What is an Endometrial Ablation?

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  • Written By: Hillary Flynn
  • Edited By: Bronwyn Harris
  • Last Modified Date: 21 September 2018
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An endometrial ablation is a medical procedure used to destroy the lining, or endometrium, of the uterus. This procedure is used as a treatment for heavy menstrual bleeding, which may be caused by a hormonal imbalance, fibroid tumors, or a number of other benign issues. It is a non-surgical alternative that is often suggested in lieu of a hysterectomy when bleeding cannot be controlled with medication or other non-invasive treatments.

Prior to an endometrial ablation, a physician usually exams the uterus with an instrument called a hysteroscope. This instrument is an extremely thin telescope that can be inserted into the uterus via the cervix. It is so narrow that the cervix experiences almost no dilation, and it has a light used to illuminate the inside of the uterus. Some doctors also use ultrasonography to view the uterus, and a biopsy of the uterine wall will likely be taken to ensure there are no signs of uterine cancer.

When the physician has ensured there are no problems that would be exacerbated by the procedure or impede the process, one of several methods will be utilized to perform the endometrial ablation. These include: freezing, heated fluid, heated balloon, radio frequency, and microwave energy. For most of the procedures, a probe or hysteroscope is inserted through the cervix, then the selected method is applied and the endometrium is destroyed.


Physicians who choose to employ heat may do so by using one of two options. The first is to use the hysteroscope to flood the uterus with heated fluid. The second method involves a balloon. The balloon is inserted with a hysteroscope, then heated fluid is inserted into the balloon, which expands until it is touching the uterine lining on all sides. All of the procedures are short and take place either in a doctor's office or at an outpatient surgery center.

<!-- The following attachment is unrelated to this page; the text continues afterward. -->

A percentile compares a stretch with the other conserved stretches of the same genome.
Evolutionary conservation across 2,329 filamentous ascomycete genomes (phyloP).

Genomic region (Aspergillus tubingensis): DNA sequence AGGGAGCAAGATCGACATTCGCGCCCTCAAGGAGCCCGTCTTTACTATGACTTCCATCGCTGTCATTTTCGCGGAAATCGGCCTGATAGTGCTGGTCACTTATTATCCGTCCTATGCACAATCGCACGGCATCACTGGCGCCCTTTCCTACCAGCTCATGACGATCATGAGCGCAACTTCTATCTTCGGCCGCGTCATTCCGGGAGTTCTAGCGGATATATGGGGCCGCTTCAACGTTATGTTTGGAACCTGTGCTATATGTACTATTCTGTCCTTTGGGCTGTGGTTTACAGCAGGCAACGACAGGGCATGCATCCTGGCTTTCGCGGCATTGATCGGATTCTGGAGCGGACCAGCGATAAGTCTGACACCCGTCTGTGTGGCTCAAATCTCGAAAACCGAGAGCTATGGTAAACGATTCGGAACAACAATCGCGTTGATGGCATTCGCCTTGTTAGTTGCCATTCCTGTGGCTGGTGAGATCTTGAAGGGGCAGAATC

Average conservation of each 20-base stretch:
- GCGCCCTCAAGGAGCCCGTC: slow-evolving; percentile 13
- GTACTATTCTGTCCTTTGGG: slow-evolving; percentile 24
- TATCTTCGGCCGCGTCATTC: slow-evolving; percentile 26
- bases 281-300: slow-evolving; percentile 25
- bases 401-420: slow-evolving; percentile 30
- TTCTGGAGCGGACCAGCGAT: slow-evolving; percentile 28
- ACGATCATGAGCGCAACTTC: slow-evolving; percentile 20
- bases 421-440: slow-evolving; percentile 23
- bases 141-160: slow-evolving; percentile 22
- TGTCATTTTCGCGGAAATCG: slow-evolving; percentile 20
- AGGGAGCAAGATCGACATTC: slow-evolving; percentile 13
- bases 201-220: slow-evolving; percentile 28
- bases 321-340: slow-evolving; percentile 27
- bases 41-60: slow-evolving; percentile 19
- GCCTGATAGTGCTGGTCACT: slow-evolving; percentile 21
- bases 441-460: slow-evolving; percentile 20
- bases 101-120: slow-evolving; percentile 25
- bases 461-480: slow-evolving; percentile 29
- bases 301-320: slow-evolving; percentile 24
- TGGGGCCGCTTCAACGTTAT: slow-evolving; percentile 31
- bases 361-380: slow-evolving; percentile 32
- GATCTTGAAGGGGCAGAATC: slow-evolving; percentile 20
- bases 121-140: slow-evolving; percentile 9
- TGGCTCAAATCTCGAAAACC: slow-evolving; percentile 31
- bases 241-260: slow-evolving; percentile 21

Various pain medications are given, depending on the method of ablation, but most patients recover in a couple of hours. Patients may experience cramping, nausea, frequent urination, and a watery discharge. In most cases, patients can return to work and engage in normal activities within a day or two.

Endometrial ablation often stops menstrual bleeding completely. Other women may continue to have menstrual bleeding, but at a greatly reduced amount. If endometrial ablation is not successful in controlling excessive bleeding, surgery is the next alternative. Endometrial ablation is not suitable for women who still intend to bear children, have had a recent pregnancy, are post-menopausal, or have uterine cancer, endometrial hyperplasia, or an infection of the uterus.



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